April 1, 2010
April 1, 2010
April 1, 2010
Last January, courtesy of YouTube, millions of viewers around the world watched Turkey’s prime minister lose his cool. Speaking on a panel on Gaza at the usually punctilious World Economic Forum in Davos, Switzerland, Recep Tayyip Erdogan capped a series of recent tirades against Israel—he had alternately decried its “inhumane” actions against innocent Palestinians during Operation Cast Lead and demanded its ejection from the United Nations—with an outraged response to Israeli President and co-panelist Shimon Peres’s defense of the military campaign in the Strip. When moderator David Ignatius of the Washington Post repeatedly cut short Erdogan’s attempts at a rebuttal, the Turkish premier stormed offstage, declaring this his last appearance in Davos. Israel quickly shifted into crisis-management mode, with Peres insisting to reporters afterward that the spat was “nothing personal.” Turkey, he claimed, remained an important ally of the Jewish state. Erdogan, by contrast, donned a kaftan of indignation. “My responsibility,” he proclaimed to flag-waving supporters upon his arrival in Ankara, “is to protect the honor of the Turkish nation.”Unfortunately, the Turkish premier’s theatrics were merely another maneuver in a surprise offensive that left Israelis smarting at their treatment by a supposedly key partner in the region. Just weeks before Davos, Erdogan had openly snubbed prime minister Ehud Olmert’s conciliatory overtures, and refused foreign minister Tzipi Livni’s offer to fly to Ankara for a visit. In October of last year, Turkey barred Israel’s air force from participating in a routine nato exercise in what Erdogan admitted was an act of protest against Israel’s handling of the Gaza campaign. That same month, Turkey’s state television aired an inflammatory series showing IDF soldiers in Gaza killing Palestinian babies and lining up civilians before a firing squad. This past November, Erdogan remarked that he would rather host Omar al-Bashir, indicted for orchestrating crimes against humanity in Darfur, than meet with Israeli Prime Minister Benjamin Netanyahu.Judging by its initial response to Turkey’s series of below-the-belts, Israel seemed content simply to absorb the blows—and try and avoid further injury. Indeed, instead of expressing outrage, Israel rushed to put out the fire. Defense Minister Ehud Barak warned the Israeli government against harming the country’s fragile relations with Turkey, insisting it was a central player in the region and that it would be “inadvisable to be drawn into criticizing it.” Deputy Foreign Minister Danny Ayalon played down the effects of Turkey’s decision to exclude Israel from its air drill, telling reporters that “Turkey has been and remains an important strategic anchor of stability.” For his part, Minister of Industry, Trade, and Labor Binyamin Ben-Eliezer flew to Ankara that month bearing assurances that Israel did not object to Turkey’s renewed role in peace talks with Syria.To be sure, for a brief moment early this January, Israel’s Foreign Ministry volleyed—albeit clumsily, being out of practice. Following the broadcast of yet another anti-Israel series, this time depicting Mossad agents as baby-snatchers, Deputy Foreign Minister Ayalon summoned Turkish ambassador to Israel Ahmet Oguz Celikkol to his office for a taped dressing down. When Ankara responded furiously, Israeli government officials, politicians, and media rushed to excoriate the ministry’s uncouth conduct and assuage Turkish ire. After Peres reportedly convinced Netanyahu that a written apology was in order, a humiliated Ayalon was forced to declare that in the future, he would “clarify [his] position by more acceptable diplomatic means.”For better or worse, then, Israel has decided not to make an issue of Turkey’s mistreatment. So determined, in fact, has Israel been to prevent any further deterioration in relations between Jerusalem and Ankara that no politician or diplomat saw fit to point out, either to his Turkish counterpart or the community of nations, that baseless accusations of genocide should probably not emanate from the country responsible for the extermination of the Armenian population of the Ottoman Empire during World War I—to say nothing of the ongoing and oftentimes brutal suppression of Kurdish nationalism in its southeast.Sadly, Israel’s sheepishness toward Turkey is far from unique. It is, rather, a symptom of a much larger problem, one reflective of a mentality unbefitting a sovereign state. Put simply, Israel’s leadership has failed to grasp the crucial distinction between diplomacy and lobbying, or between conducting foreign policy and attempting to sway others in one’s favor. The Jewish state has instead opted for a politics of submission and accommodation, one that not only harms its reputation abroad, but also, and perhaps more dangerously, demoralizes its citizens at home.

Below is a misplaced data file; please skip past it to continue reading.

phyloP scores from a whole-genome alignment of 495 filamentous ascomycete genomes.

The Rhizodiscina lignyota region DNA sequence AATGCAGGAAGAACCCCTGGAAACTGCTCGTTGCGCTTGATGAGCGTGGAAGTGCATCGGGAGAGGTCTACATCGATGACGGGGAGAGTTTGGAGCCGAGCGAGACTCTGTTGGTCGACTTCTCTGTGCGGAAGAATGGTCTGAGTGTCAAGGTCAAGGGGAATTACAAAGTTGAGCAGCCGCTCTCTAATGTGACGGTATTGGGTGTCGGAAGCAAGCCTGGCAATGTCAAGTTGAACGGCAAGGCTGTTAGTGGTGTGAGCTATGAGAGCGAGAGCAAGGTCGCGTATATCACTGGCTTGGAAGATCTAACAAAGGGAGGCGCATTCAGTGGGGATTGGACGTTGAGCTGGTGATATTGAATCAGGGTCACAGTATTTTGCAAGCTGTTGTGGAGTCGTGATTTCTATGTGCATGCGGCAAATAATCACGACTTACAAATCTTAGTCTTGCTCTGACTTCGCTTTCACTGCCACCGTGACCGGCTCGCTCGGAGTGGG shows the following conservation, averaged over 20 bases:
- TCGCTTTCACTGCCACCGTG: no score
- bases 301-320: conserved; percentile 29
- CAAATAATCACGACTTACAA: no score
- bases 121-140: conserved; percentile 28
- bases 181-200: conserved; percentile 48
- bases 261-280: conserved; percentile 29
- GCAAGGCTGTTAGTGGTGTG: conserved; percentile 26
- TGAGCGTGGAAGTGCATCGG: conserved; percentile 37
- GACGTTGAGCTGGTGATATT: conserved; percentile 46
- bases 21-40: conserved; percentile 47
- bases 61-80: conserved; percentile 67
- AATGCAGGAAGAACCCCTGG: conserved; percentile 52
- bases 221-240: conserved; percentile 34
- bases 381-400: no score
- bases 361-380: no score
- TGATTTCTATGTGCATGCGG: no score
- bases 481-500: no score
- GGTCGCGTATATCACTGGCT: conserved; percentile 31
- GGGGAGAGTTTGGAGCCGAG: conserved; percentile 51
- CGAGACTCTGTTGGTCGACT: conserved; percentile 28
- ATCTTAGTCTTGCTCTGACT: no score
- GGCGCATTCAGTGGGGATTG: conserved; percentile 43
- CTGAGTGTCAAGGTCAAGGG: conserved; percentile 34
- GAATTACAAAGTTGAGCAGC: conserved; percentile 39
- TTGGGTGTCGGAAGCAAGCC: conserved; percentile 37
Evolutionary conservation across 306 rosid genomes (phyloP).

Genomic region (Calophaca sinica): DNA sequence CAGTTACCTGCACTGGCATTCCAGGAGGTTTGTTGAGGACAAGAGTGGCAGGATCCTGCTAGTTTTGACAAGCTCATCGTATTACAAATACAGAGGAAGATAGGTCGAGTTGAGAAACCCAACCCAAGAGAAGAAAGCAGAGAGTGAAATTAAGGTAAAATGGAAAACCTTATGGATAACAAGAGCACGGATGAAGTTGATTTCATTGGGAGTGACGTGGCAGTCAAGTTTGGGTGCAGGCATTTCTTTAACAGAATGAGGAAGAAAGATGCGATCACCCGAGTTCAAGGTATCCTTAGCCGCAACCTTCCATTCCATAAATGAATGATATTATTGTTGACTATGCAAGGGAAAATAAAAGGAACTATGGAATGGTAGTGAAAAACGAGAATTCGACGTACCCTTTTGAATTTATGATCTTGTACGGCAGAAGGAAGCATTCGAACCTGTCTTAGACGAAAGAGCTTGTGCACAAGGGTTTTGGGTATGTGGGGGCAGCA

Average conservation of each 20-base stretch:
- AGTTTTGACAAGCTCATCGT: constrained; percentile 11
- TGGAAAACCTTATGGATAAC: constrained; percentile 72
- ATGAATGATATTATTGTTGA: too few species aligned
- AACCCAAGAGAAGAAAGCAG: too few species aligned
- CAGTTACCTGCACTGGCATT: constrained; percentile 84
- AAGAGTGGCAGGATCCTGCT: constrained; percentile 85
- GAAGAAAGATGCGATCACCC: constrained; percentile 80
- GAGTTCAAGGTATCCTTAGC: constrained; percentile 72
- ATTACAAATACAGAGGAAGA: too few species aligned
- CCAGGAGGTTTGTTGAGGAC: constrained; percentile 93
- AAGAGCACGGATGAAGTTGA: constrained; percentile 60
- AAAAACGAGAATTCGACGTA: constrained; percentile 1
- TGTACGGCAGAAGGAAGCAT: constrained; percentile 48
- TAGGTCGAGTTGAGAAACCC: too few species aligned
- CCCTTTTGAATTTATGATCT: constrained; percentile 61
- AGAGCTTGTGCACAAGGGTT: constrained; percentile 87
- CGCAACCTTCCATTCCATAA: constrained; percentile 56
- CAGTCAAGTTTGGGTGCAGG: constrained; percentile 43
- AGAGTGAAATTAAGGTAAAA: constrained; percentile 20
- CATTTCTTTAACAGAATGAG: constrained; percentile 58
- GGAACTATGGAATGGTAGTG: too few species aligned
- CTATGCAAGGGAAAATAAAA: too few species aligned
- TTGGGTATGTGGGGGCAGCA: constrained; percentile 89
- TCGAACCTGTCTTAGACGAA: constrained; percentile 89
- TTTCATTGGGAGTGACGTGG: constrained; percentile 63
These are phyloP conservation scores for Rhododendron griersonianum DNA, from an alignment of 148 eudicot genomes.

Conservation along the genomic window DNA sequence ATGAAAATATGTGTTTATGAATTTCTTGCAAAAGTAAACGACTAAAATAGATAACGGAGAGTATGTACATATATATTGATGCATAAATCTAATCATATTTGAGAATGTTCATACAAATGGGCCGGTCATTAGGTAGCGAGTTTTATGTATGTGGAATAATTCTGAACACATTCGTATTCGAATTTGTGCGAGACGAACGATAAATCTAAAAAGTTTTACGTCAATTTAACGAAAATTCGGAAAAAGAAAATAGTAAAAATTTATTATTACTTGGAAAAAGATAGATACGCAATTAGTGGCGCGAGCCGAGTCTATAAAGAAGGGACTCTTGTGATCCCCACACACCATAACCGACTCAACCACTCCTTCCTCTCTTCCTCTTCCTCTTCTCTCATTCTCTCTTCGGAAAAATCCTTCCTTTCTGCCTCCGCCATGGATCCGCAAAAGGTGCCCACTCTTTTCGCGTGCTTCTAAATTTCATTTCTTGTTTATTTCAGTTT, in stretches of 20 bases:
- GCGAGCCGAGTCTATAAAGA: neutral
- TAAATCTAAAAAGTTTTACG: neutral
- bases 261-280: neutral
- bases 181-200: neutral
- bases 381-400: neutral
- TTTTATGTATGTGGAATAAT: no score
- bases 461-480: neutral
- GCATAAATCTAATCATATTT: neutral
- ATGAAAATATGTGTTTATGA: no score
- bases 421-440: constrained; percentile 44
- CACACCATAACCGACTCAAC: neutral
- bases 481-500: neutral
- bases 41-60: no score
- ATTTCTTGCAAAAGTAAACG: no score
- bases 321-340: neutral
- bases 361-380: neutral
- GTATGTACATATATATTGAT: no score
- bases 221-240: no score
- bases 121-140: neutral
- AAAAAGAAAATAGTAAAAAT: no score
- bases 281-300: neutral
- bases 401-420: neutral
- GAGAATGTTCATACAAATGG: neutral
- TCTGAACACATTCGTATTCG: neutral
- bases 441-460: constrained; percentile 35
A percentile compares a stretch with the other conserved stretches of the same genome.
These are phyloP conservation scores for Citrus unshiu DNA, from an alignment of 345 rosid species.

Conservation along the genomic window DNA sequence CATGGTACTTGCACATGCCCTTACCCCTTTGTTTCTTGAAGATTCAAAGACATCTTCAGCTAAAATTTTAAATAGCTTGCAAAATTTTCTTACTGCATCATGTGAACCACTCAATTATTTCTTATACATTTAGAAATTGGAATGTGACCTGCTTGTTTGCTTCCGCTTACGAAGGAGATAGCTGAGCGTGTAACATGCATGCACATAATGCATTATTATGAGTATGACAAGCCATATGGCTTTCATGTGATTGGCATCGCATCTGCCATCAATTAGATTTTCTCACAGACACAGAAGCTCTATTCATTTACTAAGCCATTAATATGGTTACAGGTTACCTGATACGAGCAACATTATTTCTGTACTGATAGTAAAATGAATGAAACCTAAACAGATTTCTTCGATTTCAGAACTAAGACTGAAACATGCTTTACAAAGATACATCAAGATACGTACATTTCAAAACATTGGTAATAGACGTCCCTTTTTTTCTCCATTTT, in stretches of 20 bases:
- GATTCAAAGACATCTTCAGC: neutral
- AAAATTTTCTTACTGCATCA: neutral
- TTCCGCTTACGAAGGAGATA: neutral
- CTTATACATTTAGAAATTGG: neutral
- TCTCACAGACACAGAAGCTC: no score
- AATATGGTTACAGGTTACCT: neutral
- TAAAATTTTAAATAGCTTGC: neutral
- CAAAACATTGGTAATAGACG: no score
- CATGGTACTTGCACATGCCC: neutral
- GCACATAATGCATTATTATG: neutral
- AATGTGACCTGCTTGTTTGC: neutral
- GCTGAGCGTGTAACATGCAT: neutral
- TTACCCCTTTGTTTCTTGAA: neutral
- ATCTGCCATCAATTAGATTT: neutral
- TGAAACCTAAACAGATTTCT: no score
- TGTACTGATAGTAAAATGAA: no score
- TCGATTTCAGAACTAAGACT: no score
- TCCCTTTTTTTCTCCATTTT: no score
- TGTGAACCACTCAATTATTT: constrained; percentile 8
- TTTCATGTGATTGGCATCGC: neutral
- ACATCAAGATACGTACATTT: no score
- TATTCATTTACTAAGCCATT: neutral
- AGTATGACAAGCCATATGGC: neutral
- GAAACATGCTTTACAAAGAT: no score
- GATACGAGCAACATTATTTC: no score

April 1, 2010
Later this spring, a team of scholars at Germany’s Berlin-Brandenberg Academy of Sciences will complete the first phase of what will ultimately be an unprecedented, two-decade effort to throw light on the origins of the Koran.